David Byrne and Fatboy Slim’s acclaimed 2010 album Here Lies Love receives its first-ever vinyl release to coincide with a new production opening on Broadway this summer. Here Lies Love is a double-disc song cycle – improbably poignant, decidedly surreal, surprisingly thought provoking – about the rise and fall of the Philippines' notorious Imelda Marcos. It was conceived by David Byrne; composed by Byrne and DJ / recording artist Fatboy Slim, AKA Norman Cook; and performed by a dream cast drawn from the worlds of indie rock, alt country, R&B and pop. Byrne's taste in collaborators is as imaginative as it is impeccable, including Cyndi Lauper (who recounts, to lighthearted disco beats, Imelda's courtship with Ferdinand Marcos), Steve Earle (as the power-hungry Ferdinand), Dap-Kings vocalist Sharon Jones (recalling Imelda's introduction into New York society) and Natalie Merchant (as spurned Imelda confidante Estrella, anticipating the onset of martial law). Along with vocals turns from such stars as Tori Amos and the B-52's Kate Pierson, Byrne works with rising indie rockers St. Vincent and My Brightest Diamond; New York chanteuses Nellie McKay and Martha Wainwright; and dance-music divas Róisín Murphy and Santigold. Byrne himself appears as the voice of imperialistic America on ‘American Troglodyte’, a send-up that wouldn't have seemed out of places in Talking Heads' True Stories.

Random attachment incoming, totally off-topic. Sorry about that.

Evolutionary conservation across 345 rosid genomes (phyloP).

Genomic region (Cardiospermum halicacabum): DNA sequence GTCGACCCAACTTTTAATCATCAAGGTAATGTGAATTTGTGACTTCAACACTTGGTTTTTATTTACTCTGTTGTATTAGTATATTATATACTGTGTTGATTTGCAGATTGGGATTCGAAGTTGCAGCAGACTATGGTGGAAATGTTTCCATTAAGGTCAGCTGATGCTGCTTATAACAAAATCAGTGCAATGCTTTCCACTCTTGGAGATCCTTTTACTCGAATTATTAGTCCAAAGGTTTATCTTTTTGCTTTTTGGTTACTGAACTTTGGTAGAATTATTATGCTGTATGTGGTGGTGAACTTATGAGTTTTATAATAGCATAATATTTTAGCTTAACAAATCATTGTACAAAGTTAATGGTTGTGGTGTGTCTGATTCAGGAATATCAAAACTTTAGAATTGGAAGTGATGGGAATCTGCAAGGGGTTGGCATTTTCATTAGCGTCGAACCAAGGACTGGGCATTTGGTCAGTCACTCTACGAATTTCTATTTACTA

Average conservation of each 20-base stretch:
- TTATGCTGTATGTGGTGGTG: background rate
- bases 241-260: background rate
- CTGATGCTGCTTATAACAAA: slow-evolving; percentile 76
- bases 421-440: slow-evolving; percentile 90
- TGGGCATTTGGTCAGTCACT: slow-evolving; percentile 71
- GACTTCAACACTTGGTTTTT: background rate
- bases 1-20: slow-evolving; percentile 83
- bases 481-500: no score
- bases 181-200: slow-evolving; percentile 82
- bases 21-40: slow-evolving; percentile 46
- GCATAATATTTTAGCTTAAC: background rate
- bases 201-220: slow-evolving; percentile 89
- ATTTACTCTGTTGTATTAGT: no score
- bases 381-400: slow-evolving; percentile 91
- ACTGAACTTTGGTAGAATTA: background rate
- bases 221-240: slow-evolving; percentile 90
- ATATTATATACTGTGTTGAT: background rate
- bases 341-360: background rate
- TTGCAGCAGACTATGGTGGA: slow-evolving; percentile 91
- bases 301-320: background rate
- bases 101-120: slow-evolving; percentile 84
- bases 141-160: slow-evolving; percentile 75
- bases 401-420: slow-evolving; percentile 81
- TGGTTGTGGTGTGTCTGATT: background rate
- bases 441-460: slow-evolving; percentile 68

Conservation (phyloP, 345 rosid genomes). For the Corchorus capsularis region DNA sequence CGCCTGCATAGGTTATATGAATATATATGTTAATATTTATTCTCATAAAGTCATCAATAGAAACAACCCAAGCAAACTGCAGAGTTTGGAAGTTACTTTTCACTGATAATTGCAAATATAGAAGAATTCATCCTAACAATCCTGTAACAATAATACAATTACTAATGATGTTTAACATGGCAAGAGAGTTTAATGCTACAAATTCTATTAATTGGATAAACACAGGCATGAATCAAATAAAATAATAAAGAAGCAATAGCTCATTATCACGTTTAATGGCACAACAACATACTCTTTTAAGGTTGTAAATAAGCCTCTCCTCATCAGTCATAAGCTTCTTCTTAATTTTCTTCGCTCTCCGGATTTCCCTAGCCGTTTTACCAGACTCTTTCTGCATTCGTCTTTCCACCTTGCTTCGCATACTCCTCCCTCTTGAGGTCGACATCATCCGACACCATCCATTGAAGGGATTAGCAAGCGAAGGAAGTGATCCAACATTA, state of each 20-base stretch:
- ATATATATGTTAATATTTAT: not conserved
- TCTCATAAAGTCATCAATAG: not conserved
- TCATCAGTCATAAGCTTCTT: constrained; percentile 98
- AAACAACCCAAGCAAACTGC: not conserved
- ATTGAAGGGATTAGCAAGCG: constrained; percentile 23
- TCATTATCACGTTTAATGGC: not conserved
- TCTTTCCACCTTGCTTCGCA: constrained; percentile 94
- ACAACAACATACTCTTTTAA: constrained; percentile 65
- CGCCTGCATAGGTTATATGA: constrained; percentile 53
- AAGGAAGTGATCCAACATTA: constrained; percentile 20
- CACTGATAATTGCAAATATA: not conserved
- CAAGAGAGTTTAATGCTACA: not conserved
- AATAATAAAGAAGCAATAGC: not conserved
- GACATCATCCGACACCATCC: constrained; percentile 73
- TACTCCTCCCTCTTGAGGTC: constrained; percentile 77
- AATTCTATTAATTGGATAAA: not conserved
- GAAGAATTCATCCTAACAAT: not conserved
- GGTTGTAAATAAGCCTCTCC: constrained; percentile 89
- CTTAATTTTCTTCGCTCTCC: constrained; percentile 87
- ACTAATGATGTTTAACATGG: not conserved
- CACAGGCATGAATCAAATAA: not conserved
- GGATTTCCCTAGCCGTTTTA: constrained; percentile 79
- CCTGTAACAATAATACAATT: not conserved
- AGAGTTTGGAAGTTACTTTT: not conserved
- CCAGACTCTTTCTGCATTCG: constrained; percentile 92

Here Lies Love has an effervescent disco feel, redolent of Fatboy Slim's own dance-floor anthems, with warm undercurrents of the Latin rhythms that have percolated through Byrne's recent solo work. The sunny arrangements act in counterpoint to the reality of the Marcos' increasingly repressive regime, reflecting the imagined inner life of the glamour-obsessed Imelda. Explains Byrne, "For me, the darker side of the excesses are, for the most part, a matter of record. A lot of the audience is going to come with that knowledge already. What's more of a challenge is to get inside the head of the person who was behind all of that, and understand what made them tick." Byrne offers no judgment and avoids the obvious – there is no mention of Imelda's infamous shoe collection.